Percy’s The Second Coming, a work only slightly more subtle than its title – though brilliant nonetheless – focuses on a depressed millionaire lawyer, Will Barrett, and an ECT patient, Allison. In one scene, Allison remembers freezing up at a violin concert in college, dropping out, failing at getting a job, failing at living alone – her mom found her in a closet, hugging her knees – and debates her psychiatrist (Dr. Duk), in his office at the sanatarium, about the merits of her treatment:

the-second-comingI have to go down first. You’re trying to keep me up.


I have to go down down down before I go up. Down down in me to it. You shouldn’t try to keep me up by buzzing me up.

Down down I go, round and round I go. He twirled around, keeping hands in pockets. God, she thought, if I were him I’d be crazier than me.

Tacky-tacky, she said. I need to go down to my white dwarf.

White dwarf?

You know stars? He did know stars, often spoke of the constellations. To stay sane, learn about wrens, mums, Orion.

What about stars?

A red giant collapses into a white dwarf. Hard and bright as a diamond. That’s what I was trying to do when my mother found me in the closet going down to my white dwarf.

Ah. Quite a speech, although I suspect you meant going down to become my white dwarf, I think.

I have to get down to it, to me. And you won’t let me. You want me to go up before going down.

Ah, but what if the star collapses all the way into a black hole? (This pleased him.) How will we find you in a black hole? (The more he thought about it, the more pleased he was.)…

Percy seems to suggest that Allison’s spiral downward is almost a good thing (within bad circumstances), something authentic: the psychiatrist applies the palliatives of hobby. His characters are often so sated with hobby, money, social standing, respectability, and general distraction that they can keep themselves mentally afloat for decades, but the fall is that much harsher when it happens. For him, a gradual working-out (in fear and trembling) of one’s failures and limits and emotional problems would be the ideal, but the modern world has made that difficult. So she has fallen too much too quickly, but she will persist:

6a00d83451ccbc69e20120a515aca6970b-400wiOne good sign: I can already feel myself coming down to myself. From giant red star Betelgeuse, Dr. Duk’s favorite, trying to expand and fan out and take in and please the whole universe (that was me!), a great gaseous fake of a star, collapsing down to white dwarf Sirius…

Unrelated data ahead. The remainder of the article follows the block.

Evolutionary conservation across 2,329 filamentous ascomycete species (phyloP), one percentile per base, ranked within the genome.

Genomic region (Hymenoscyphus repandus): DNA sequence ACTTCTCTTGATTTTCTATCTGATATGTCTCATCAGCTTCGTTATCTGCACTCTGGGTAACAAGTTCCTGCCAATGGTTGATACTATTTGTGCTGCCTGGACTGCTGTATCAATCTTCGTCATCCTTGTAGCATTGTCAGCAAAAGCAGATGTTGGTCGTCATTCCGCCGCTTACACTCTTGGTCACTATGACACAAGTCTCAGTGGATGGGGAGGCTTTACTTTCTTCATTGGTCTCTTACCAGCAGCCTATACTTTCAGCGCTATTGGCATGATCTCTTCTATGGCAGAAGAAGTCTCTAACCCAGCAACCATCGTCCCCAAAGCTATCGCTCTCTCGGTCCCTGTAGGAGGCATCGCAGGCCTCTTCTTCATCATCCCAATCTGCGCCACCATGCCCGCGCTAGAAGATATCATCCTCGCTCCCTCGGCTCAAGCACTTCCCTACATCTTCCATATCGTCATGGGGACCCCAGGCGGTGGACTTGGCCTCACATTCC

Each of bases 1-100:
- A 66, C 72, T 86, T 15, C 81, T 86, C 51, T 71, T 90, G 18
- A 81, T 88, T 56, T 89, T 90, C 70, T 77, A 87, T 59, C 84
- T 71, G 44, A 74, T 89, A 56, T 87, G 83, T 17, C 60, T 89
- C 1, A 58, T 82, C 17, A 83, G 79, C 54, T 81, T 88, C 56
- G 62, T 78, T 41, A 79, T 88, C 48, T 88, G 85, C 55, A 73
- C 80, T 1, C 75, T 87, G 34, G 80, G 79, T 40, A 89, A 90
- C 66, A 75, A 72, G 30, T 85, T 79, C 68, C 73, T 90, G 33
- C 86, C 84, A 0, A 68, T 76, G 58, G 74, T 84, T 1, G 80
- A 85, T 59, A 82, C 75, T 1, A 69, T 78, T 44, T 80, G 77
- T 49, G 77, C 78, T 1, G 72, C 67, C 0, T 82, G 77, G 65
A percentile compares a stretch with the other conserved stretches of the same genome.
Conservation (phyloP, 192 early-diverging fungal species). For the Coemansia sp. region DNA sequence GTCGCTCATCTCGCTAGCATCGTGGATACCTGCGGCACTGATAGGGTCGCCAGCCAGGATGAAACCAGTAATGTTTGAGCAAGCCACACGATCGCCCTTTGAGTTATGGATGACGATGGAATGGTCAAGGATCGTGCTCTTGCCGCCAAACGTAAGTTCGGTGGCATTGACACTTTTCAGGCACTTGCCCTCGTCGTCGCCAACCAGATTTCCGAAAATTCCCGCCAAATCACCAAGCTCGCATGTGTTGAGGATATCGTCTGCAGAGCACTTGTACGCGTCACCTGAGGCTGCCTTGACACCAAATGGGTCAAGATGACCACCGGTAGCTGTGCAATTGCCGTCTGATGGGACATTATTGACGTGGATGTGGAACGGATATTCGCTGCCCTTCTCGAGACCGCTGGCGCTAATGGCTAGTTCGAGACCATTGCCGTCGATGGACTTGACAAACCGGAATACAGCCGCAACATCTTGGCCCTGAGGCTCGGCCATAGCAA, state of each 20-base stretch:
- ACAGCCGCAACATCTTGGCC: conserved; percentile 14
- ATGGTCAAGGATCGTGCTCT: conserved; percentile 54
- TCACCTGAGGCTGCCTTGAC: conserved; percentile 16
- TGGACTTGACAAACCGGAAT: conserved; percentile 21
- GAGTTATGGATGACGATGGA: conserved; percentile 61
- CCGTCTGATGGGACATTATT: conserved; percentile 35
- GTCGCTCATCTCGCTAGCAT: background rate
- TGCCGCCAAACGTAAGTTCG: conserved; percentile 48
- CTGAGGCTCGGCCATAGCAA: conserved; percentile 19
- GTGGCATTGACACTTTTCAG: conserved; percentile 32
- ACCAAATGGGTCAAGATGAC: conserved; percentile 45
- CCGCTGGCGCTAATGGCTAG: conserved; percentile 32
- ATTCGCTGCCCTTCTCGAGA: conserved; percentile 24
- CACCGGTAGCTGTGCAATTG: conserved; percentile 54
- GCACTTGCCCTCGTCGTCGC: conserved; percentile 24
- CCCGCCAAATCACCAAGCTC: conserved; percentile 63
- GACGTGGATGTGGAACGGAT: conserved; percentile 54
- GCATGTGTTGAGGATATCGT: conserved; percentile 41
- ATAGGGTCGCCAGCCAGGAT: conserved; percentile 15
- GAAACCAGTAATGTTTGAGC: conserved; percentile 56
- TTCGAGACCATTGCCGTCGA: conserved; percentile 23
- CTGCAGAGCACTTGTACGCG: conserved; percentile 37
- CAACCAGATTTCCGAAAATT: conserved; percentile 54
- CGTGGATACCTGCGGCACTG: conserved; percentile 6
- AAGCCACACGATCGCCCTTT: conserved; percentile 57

My mother found me in a closet… Now now, now now, this won’t do, what are you doing sitting in there? Go-ing, go-on, Gawain, go-way, gong, God, dog, I said, not knowing what I meant – do I have to mean something?… but she as usual insisting on making her own strong sense of everything even my nonsense (leave me my nonsense, that’s the way, the only way I’m going to get out and through – okay, Ducky, Dr. Duck, maybe you’re right, maybe I will collapse into a black hole, but if that’s the case then I have to and I will.) My mother: thinking I was saying going going gone, so she said: going going gone my foot (I like her old Alabama slang coming out), you’re not going anywhere but out of there… Stop trying to make sense of my nonsense.

My mother refused to let me fail. So I insisted.

Dr. Duk – wonder if WP had seen One Flew Over the Cuckoo’s Nest, five years before this book? To Percy, who’s reading Kierkegaard (especially, it seems, Sickness Unto Death here), the people on the golf course, the people speculating on real estate developments, are as crazy, but they can prevent themselves from “going down”, they don’t know they’re in despair. And the attempt to construct positive meaning, to make things better, only increases misunderstandings. We live in an age, he seems to suggest, that shunts failure aside; it’s great failure is its inability to tolerate failure. Allison breaks out and goes on the run, and in being allowed to vocalize her failures, to think about them, she begins gradually to speak again, forming sentences and questions, encountering the world as self-less and strangely curious as a child. Percy, as existentialist in this book as anywhere else, is big on freedom and exile, because if the center can’t work through failure, you go to the margins.